Wednesday, April 18, 2007

and god created woman

I did not intend to write about the Imus situation. I figured the deluge of dramatic and intense commentary would provide sufficient public response to Imus' comments and the aftermath. And in a sense, response has been sufficient--in volume. After two days of watching Oprah however, I thought I'd add a drop or so into the cesspool. Nothing major; just a comment or two.

Folks have been hustled by Don Imus. Let me explain. To take this situation as an opportunity to discuss (misogyny in) hip hop implicitly accepts Imus' argument that he learned the terms he employed to disparagingly describe members of the Rutgers University women's basketball team from rap music. I'm not particularly convinced by Imus' assertion. I believe he had access to that sort of language well before any young rapper penned his first 16 bars. Imus' comments regarding journalist Gwen Eiffel are a well documented and apposite example of this. More importantly, to take up a position on either side of the pervasive influence of hip hop debate that has formed in the midst of this event skirts a major part of the issue, and we won't hear from or about Imus again until he signs a deal with satellite radio.

That is not to say that misogyny isn't rampant in hip hop, that similar language isn't deployed in the music, or that the violent objectification of women in both lyrics and videos does not warrant a serious and public discussion. It is not surprising that the same environment that allows space for Don Imus has inspired the (d)evolution of hip hop into a genre that has become increasingly misogynistic and damaging to black women, while simultaneously becoming more and more hypermasculine. (What other reason has there not been a viable woman's voice in hip hop for nearly a decade?) Though I'd suggest separate discussions regarding both issues, I am not proffering the idea that Imus' words and hip hop are isolated entities; all of this is connected, mere (though quite damaging) cogs of a very oppressive and invisible whole. Yet, in the midst of this debate, hip hop and Imus have been yolked quite strangely, like odd "if/then" statements, or cause and effect.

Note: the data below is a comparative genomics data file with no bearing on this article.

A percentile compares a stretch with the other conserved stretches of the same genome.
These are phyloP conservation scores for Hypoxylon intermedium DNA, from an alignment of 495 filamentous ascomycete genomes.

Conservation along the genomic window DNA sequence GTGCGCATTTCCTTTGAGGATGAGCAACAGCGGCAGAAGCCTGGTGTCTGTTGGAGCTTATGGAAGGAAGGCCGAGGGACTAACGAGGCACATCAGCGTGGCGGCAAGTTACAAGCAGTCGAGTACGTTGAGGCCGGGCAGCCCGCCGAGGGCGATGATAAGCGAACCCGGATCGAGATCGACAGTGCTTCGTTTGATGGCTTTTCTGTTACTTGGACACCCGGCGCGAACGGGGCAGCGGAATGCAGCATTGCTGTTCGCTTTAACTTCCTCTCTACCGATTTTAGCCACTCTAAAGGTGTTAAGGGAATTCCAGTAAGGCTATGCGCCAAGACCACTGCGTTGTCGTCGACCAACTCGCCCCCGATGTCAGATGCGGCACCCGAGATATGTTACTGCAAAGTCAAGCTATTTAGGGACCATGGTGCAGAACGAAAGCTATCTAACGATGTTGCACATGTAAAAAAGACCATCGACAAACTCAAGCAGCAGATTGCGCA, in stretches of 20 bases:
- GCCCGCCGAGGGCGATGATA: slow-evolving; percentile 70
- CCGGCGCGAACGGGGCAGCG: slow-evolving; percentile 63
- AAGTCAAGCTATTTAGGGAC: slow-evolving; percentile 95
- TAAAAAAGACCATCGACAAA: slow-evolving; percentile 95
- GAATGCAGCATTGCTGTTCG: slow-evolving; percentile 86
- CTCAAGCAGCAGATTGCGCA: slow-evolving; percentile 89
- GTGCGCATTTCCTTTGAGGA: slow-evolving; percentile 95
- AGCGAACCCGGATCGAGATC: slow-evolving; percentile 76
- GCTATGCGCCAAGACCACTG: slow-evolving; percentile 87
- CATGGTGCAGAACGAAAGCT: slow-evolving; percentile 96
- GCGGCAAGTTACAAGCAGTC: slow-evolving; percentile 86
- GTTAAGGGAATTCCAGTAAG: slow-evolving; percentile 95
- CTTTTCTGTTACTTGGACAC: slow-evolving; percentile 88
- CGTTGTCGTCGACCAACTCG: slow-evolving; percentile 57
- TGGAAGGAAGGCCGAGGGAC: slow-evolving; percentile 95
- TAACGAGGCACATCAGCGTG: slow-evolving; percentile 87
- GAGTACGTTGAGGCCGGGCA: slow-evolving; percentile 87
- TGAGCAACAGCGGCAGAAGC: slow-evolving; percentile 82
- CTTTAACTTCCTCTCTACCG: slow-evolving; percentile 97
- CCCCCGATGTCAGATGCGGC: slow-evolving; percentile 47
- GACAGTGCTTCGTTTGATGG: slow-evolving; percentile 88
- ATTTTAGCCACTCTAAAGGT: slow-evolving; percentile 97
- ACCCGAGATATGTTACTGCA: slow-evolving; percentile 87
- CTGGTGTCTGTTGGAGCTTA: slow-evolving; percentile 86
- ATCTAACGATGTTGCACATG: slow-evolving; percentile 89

The "We can't talk about Imus until we talk about our own issues," and, "This isn't about rap music, it's about Imus," rhetoric doesn't work itself out very well. It allows for more distracted debate that treads the same road. So preoccupied are we that Imus quietly settles into a Michael Richards'-like semi-retirement. Most significantly, the Rutgers women who had very briefly compelled us to associate a human voice with black female bodies (recall: they are athletes), are yet again silenced in the middle of discussion that was apparently both about and inspired by them. Unfortunately, the prior statement isn't at all ironic.


language alone protects us from the scariness of things with no names. language alone is meditation. ~toni morrison


Blogger Hollambeeee said...

i don't know how you feel about hortense spillers generally, but this entry reads (to me) sorta like "Mama's Baby, Papa's Maybe" in her collection of essays Black, White and in Color...

that to say, i love this entry because it really does try to tease out the underlying problematics that remain fully intact: that black women's bodies are both poirnotroped and disallowed to speak...such is the case with the women at Rutgers...

18/4/07 20:15  
Blogger summer m. said...

you've no idea how many times i read that essay as a young grad student. in light of all this, maybe i should revisit.

18/4/07 20:19  
Blogger Hollambeeee said...

that is: "pornotroped"

18/4/07 21:21  
Blogger MB said...

you stay droppin' knowledge summer!!!

23/4/07 12:13  

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